The Surprisingly Serialized Nature of the 90s Spider-Man cartoon

I think it’s fair to say that almost all of us are aware of the 90s Spider-Man show. It makes the rounds on the internet every other week when people point out how over the top Peter’s acting can be at times and how ridiculously fast the pacing can be. However I, and many people my age, actually grew up with reruns of this show as our Spider-Man cartoon. As such, I decided to rewatch it and I was shocked at what I discovered.

Spider-Man the animated series is a surprisingly serialized show that sets up many plot threads that quickly get expanded upon in what I can only refer to as story arcs. It is honestly comparable to the much more beloved Spectacular Spider-Man cartoon from 2008.

Examples speak louder than broad statements though, so in this article I shall go over the first ten episodes of the show and demonstrate how well they flow into each other to form a cohesive yet chaotic narrative.

In the first episode of the show, Night of the Lizard, we are of course introduced to the wall crawler himself as he swings through the city fighting crime. In this episode Peter finds himself fighting against iconic Spider-Man villain The Lizard. I hope I don’t need to explain who The Lizard and Curt Connors are to anyone reading this as he’s basically Spider-Man 101.

After Curt Connors is cured this episode he becomes a recurring part of this show’s cast as someone Peter can come to for scientific problems. More importantly though, this episode gives us a strong introduction to Eddie Brock! Eddie is immediately established as a rival to Peter Parker at the Bugle with them throwing playful insults at each other and he’s immediately given a vendetta against Spider-Man as the wall crawler costs him $1000 dollars by preventing him from taking a photo of The Lizard and tying him to a lamppost!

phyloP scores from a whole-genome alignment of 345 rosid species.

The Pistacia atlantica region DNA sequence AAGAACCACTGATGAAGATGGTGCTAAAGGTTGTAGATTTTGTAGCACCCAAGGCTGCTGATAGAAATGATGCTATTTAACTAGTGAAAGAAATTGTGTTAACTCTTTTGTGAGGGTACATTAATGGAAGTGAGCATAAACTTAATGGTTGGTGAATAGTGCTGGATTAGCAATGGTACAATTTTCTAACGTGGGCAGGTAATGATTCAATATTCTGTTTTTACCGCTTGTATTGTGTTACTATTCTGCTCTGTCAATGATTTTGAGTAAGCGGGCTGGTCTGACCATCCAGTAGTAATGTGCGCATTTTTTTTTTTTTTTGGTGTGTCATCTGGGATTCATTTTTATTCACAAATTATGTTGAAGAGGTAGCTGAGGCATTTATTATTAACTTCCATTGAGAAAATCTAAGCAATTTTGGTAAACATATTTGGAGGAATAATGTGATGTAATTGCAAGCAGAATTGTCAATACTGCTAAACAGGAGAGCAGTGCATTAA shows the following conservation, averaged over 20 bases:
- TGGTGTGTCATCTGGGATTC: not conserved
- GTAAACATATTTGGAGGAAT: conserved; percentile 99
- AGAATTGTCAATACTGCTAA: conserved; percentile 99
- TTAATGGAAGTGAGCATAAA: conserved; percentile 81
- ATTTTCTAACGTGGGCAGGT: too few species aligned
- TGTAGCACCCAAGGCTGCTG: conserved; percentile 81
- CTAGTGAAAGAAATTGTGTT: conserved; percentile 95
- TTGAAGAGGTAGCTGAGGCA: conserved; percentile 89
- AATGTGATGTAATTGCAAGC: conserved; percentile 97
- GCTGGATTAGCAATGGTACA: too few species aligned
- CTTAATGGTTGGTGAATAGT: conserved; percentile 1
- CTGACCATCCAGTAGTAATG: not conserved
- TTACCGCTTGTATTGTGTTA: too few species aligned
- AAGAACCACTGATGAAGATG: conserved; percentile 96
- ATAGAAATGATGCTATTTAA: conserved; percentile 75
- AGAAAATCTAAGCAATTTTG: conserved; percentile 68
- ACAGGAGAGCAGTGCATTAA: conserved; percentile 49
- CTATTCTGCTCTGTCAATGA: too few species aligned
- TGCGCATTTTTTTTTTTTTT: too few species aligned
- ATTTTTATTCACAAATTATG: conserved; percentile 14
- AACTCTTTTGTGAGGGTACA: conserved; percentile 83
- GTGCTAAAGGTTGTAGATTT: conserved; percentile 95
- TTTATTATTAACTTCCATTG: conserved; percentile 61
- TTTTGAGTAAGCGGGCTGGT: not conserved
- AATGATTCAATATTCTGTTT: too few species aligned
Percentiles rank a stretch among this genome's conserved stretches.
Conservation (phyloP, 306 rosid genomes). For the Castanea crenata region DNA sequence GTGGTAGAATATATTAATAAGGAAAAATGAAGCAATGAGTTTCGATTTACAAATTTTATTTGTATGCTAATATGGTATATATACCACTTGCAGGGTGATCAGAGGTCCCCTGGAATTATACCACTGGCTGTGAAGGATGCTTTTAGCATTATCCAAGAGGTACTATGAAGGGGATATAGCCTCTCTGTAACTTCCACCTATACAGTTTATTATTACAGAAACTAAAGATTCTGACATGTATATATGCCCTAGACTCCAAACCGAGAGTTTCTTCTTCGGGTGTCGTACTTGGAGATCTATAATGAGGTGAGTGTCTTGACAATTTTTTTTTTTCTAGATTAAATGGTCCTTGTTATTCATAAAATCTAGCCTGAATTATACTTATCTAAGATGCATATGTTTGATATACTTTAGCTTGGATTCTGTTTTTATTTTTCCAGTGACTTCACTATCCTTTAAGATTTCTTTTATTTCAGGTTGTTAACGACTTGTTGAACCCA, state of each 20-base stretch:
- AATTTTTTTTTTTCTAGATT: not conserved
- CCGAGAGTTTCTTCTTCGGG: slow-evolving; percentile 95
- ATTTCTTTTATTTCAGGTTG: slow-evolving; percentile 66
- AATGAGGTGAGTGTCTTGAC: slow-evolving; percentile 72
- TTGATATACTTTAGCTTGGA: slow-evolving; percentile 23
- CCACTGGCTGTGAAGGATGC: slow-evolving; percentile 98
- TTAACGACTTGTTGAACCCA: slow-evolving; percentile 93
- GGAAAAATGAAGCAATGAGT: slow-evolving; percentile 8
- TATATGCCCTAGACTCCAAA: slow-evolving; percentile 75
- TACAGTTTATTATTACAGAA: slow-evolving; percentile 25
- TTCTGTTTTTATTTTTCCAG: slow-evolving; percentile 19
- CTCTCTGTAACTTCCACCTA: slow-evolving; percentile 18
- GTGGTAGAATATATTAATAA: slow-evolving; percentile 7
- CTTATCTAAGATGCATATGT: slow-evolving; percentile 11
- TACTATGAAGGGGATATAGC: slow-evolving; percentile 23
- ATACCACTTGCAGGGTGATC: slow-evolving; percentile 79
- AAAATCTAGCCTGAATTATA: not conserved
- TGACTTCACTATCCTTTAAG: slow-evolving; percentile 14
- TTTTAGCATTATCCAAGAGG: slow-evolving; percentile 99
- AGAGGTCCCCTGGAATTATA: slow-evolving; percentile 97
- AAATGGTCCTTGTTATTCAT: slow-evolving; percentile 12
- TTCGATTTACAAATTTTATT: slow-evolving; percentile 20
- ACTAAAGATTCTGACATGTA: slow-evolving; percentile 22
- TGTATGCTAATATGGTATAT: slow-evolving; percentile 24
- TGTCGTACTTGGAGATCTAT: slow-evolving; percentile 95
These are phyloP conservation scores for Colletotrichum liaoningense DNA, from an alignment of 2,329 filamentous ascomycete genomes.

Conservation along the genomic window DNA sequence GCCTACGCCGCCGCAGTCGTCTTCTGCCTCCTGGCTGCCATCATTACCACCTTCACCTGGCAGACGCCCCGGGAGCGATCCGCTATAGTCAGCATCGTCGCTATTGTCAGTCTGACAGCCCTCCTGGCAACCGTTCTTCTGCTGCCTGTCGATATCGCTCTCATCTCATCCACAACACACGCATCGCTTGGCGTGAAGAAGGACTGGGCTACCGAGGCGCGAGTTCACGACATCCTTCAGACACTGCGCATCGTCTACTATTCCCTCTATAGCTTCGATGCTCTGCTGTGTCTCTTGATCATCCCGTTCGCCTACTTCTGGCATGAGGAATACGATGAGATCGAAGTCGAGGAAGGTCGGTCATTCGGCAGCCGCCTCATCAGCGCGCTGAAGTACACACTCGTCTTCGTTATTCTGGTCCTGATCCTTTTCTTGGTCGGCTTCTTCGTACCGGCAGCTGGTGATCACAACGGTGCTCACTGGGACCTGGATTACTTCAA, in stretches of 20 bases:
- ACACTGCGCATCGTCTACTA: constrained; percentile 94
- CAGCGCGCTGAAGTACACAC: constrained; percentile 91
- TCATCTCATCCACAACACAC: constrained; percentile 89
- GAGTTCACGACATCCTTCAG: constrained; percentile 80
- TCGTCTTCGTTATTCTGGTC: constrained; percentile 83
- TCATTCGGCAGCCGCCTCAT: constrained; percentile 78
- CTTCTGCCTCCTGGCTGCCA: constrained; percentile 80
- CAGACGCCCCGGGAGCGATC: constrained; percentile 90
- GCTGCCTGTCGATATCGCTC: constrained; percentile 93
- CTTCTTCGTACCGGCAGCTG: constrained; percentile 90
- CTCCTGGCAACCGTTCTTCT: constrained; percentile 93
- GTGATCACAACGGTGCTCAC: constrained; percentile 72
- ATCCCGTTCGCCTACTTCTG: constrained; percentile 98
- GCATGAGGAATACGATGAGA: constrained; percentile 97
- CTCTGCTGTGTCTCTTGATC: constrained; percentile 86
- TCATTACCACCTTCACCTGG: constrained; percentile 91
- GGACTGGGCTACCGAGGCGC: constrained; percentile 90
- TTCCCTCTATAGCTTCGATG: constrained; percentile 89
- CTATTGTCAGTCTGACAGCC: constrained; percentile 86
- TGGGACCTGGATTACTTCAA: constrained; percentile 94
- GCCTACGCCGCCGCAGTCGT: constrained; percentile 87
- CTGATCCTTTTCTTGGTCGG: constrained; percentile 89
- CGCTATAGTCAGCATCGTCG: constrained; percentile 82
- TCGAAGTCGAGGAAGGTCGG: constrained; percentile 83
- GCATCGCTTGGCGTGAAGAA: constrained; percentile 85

Peter’s dynamic with the members of the Daily Bugle is further expanded upon in episode 2, Spider Slayer, where Peter is sent by Jonah to a charity auction while Eddie Brock tries to figure out Spider-Man’s identity with Norman Osborn and some robots made by Spencer Smythe to capture Spider-Man.

This second episode also introduces us to the Kingpin, who wants Spider-Man dead, and to accomplish this goal he recruits Alistair Smythe who blames Spider-Man for the death of his father in this episode. Turning Smythe into a supporting character who helps create villains similar to how Dr. Octopus was treated in Spectacular Spider-Man.

Brock’s failed plan in this episode causes him to get fired by Jameson, increasing his anger against Spider-Man! Which brings us to our third episode: Return of the Spider Slayer.

In this episode, Alistair Smythe sends another pair of robots to kill Spider-Man due to the events of last episode. He also brings along Jameson in an attempt to kill him for Eddie Brock’s actions and then attempts to kill Brock himself.

The Spider Slayer attempting to kill Brock gets him fired from yet another job, even further increasing his hatred for the wall crawling menace. I hope it’s becoming clear exactly what plot thread the season is setting up, so let’s fast forward a bit to episode 7.